The Mendacity Of It All

It’s been awhile since I can remember such chaos in the business world. I don’t wish to make this an article of gloom and doom. As a matter of fact, I am most optimistic that our industry may just become more relevant to our customers. There is nothing like a little adjustment to life is there? Somehow, I want to believe that we may have overgrown the past decade anyway. The last blast of business sluggishness was in 2008 as we hovered near the slow dollar, we managed to wiggle past that particular drag on the economy. I was convinced then, that we were overbuilding in our industry. Maybe it was too much optimism after that dollar disaster in the economy.

We Will Survive This Latest Slump

I have always worried that our industry was too crowded, the long-lost days of the polyester scare of the late 1960’s through the 1970’s hit us right in the belly. We flat out had a change in consumer wear, and it wasn’t a positive future for us. The slow decline of dry cleaning and the rise in laundry confused us. Folks did not want to pay dry cleaning prices and started to become more interested in laundry prices, despite the fact that everything they wanted laundered was not meant to be laundered. Then we realized that the consumer wanted to wear casual clothes that could be thrown in the home washer and dryer. Never mind the horrible wrinkles left in the clothes. This was awful because no one was at home to iron the wrinkled clothes of home laundering,  nor did the consumer have any idea how to treat clothes. Of course, this was all nil to the folks who never used our services to begin with. Fifty years later we are still here, and we survived all these setbacks. Today I believe we will survive the latest strike against our industry, we will survive this setback too.

Our Industry Needed Some Fine Tuning

Frankly, it all boils down to running tighter operations and paying greater attention to the details of professional industry standards. Never, ever, before has quality been more important. The late industry icon Ray Colucci of New Jersey once said in the 1970’s that quality was be-coming “a voice in the wilderness.” Ray was so right and despite some advice that the customer sets the quality and price, I don’t subscribe to that theory that is advanced by new people in the industry who drop their corporate jobs to own and run a dry cleaning and laundry business, just to show us how wrong we are about our business model all these decades. I sit back and watch most of these new, uneducated people in our industry trying to change it. The old rules still apply in quality and service. The way we ran our business model did indeed require some fine tuning to stay updated and relevant to the consumer.

Operate Thin And Smart

I look forward to watching our industry fine tune the way we run things. Expansion can wait. Bigger is not always better. Small cramped plants can work. I know of so many, many operators who were busting at the seams and could not wait to spend a million dollars to get a bigger place or expand the plant they still had. There were too many drop stores that were mostly marginal operations. Being confident and comfortable with your old cramped plant is not such a bad thing. I don’t have enough business skill to say when the decision for expansion is viable, but there are those experts who can tell you. Heck, DLI can tell you. Despite some people in our industry thinking they don’t need our industry associations, we really do need the expert advice of these fine trainers, educators and experts at DLI. Be a member and utilize their services. Being a tight nit industry, we all need to band together for a unified front. For those of us who have been around long enough to show our members the benefits of our local, state and national associations, we fought the battles with the government that choked us with regulations to operate. New owners and operators don’t always realize this and feel they are smart enough and independent enough to do without schools and associations. You could not be more wrong. There is not enough room in this publication to list all the fine people I know who have been partners in fighting every dry cleaners battles for them. These fine folks get little credit, especially from the new-bees.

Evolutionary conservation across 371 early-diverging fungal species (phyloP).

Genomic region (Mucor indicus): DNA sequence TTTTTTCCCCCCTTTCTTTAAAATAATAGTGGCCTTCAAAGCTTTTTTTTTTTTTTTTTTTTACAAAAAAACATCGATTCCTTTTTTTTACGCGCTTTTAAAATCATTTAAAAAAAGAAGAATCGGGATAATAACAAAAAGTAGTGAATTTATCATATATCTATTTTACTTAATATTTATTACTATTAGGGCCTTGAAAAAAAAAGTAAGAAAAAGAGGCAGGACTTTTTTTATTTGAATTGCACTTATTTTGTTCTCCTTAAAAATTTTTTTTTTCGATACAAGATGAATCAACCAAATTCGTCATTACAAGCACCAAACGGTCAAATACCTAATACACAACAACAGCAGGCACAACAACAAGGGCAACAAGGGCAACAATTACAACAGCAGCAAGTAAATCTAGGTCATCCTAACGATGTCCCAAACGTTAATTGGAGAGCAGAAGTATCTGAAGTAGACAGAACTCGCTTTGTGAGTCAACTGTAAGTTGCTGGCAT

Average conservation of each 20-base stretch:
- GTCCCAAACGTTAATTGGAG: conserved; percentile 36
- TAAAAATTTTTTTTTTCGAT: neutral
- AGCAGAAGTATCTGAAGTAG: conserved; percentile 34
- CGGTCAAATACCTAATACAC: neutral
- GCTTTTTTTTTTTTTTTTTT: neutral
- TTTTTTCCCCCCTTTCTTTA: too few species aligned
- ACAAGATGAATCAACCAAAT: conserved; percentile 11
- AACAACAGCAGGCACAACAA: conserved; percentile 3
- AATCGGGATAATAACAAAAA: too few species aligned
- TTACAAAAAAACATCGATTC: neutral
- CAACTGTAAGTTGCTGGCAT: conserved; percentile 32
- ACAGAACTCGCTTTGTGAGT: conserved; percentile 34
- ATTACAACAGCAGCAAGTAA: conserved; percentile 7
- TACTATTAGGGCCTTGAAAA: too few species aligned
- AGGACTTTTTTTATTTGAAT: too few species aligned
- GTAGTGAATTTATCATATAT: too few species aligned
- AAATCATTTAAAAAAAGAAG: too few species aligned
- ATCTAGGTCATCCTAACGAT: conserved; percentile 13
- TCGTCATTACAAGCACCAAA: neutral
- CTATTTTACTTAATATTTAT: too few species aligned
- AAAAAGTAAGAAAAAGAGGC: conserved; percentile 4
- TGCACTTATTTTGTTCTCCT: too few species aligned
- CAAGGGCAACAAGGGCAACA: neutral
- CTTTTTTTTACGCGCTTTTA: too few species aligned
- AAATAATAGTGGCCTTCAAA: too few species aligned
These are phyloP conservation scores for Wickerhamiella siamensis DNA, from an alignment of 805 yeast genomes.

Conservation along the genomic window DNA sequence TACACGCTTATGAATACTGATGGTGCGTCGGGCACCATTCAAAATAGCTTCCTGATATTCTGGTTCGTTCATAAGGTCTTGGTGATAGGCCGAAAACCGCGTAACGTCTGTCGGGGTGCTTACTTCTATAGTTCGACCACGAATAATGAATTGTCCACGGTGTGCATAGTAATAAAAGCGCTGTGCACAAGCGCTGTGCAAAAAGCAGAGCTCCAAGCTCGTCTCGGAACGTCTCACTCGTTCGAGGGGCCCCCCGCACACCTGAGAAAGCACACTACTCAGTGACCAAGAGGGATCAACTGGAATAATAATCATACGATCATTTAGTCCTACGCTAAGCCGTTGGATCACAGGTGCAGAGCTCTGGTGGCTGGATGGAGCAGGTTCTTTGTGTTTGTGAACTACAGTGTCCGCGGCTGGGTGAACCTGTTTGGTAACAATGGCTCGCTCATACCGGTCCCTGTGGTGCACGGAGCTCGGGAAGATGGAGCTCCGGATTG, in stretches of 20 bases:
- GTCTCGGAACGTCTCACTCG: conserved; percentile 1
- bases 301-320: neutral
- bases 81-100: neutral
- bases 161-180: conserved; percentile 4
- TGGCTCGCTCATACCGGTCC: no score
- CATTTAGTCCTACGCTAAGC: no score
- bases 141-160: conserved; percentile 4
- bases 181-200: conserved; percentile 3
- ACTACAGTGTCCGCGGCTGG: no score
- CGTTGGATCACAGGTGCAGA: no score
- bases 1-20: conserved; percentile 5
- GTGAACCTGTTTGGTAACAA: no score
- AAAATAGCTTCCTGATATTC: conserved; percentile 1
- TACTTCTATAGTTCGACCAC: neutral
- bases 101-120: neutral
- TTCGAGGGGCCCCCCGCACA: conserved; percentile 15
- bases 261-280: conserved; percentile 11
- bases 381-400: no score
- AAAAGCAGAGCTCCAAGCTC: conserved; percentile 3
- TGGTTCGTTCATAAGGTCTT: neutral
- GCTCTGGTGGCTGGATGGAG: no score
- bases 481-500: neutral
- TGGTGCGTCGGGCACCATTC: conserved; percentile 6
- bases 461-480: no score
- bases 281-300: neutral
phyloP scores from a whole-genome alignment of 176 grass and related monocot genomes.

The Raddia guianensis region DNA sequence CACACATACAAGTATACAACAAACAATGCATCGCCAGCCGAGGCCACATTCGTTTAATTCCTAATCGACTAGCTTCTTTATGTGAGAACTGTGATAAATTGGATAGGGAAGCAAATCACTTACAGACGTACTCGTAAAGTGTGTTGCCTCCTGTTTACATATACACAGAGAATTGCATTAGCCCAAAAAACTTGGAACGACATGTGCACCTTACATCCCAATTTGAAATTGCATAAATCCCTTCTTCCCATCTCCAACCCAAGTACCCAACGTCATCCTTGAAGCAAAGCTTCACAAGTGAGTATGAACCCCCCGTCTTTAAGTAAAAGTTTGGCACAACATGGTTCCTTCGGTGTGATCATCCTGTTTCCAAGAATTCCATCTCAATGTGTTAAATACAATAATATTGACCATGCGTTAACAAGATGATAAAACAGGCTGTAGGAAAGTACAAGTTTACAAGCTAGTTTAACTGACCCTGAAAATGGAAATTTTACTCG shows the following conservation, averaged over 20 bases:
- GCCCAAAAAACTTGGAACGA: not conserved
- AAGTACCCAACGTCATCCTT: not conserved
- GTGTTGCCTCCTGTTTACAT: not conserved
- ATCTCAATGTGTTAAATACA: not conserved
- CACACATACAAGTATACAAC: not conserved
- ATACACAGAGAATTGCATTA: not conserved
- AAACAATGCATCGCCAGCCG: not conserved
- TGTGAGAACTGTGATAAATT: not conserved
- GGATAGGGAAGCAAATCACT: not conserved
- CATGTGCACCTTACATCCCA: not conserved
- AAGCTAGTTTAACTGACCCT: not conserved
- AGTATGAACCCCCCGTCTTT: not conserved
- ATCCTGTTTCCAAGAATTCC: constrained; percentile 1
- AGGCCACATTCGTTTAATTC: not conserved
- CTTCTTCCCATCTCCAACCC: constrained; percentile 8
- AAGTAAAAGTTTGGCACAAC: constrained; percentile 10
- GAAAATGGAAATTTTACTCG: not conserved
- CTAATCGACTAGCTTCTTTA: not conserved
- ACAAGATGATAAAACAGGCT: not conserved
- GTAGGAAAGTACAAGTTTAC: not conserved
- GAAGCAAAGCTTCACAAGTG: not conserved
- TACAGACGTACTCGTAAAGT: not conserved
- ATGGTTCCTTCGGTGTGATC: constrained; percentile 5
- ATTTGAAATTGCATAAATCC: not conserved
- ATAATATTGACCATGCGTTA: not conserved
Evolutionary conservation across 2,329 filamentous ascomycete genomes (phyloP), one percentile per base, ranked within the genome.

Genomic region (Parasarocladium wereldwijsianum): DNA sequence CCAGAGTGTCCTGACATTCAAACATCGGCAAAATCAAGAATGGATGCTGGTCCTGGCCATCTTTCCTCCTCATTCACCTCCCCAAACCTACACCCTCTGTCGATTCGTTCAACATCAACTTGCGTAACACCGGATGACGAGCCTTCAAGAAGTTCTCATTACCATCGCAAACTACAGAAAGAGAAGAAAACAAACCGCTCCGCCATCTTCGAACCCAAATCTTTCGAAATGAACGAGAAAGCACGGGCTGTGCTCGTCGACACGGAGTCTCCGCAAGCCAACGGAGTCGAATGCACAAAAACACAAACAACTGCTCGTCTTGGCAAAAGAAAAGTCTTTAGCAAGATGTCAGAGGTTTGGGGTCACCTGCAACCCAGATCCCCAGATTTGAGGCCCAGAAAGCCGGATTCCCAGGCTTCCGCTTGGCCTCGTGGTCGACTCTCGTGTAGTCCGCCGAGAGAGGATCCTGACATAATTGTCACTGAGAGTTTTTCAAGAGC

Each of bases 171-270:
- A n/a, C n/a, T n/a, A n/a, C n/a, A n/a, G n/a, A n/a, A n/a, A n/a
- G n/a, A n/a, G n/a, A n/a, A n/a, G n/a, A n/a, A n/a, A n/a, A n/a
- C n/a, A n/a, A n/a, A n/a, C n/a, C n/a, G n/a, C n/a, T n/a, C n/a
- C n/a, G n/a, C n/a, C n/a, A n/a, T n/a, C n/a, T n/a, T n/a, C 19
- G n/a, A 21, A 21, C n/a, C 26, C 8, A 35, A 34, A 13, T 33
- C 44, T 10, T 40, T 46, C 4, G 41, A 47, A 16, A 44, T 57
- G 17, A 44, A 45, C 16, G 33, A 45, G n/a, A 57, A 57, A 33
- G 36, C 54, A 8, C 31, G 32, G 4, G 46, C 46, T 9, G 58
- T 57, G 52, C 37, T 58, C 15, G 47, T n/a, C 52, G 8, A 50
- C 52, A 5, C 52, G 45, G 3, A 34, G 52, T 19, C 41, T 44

Keep your chin up, tighten your operation and look forward to the future.

I’m headin’ for the wagon now, these boots are killin’ me!

About Kenney Slatten

Kenney Slatten Training Company is a Dry Cleaning and Laundry Consulting Firm Specializing in Environmental Training and Certification. Kenney Slatten Training Company, or KSTC, is based in Texas with offices in Arizona and California. Kenney Slatten is a certified instructor/trainer for the Drycleaning & Laundry Institute (DLI), is actively involved in the San Diego Drycleaners Association, the California Cleaners Association, is an Allied Trade board member of DLI, the Executive Director of Western States Drycleaners & Launderers Association, a member of the International Drycleaners Congress, and a columnist for American Drycleaner and Western Cleaner and Launderer magazines. The Kenney Slatten Training Company provides the only complete environmental training and inspection process. Started in 1987, Kenny became the first instructor for California E.P.A, OSHA, and state regulations. Kenney publishes a 36 point plant requirement every year in trade publications which is his guide for plant training and certification. We are the only company that provides dry cleaning and laundry specific environmental training. Kenney Slatten is a third generation drycleaner/laundryman from Houston, Texas. His company, KSTC, can teach you the skills you need to have a successful plant. His wagon is found all over the country parked under a tree just waiting for the next call to come to your plant. He can be reached at (800) 429-3990; e-mail: kslatten@aol.com or go to: www. kstraining.com.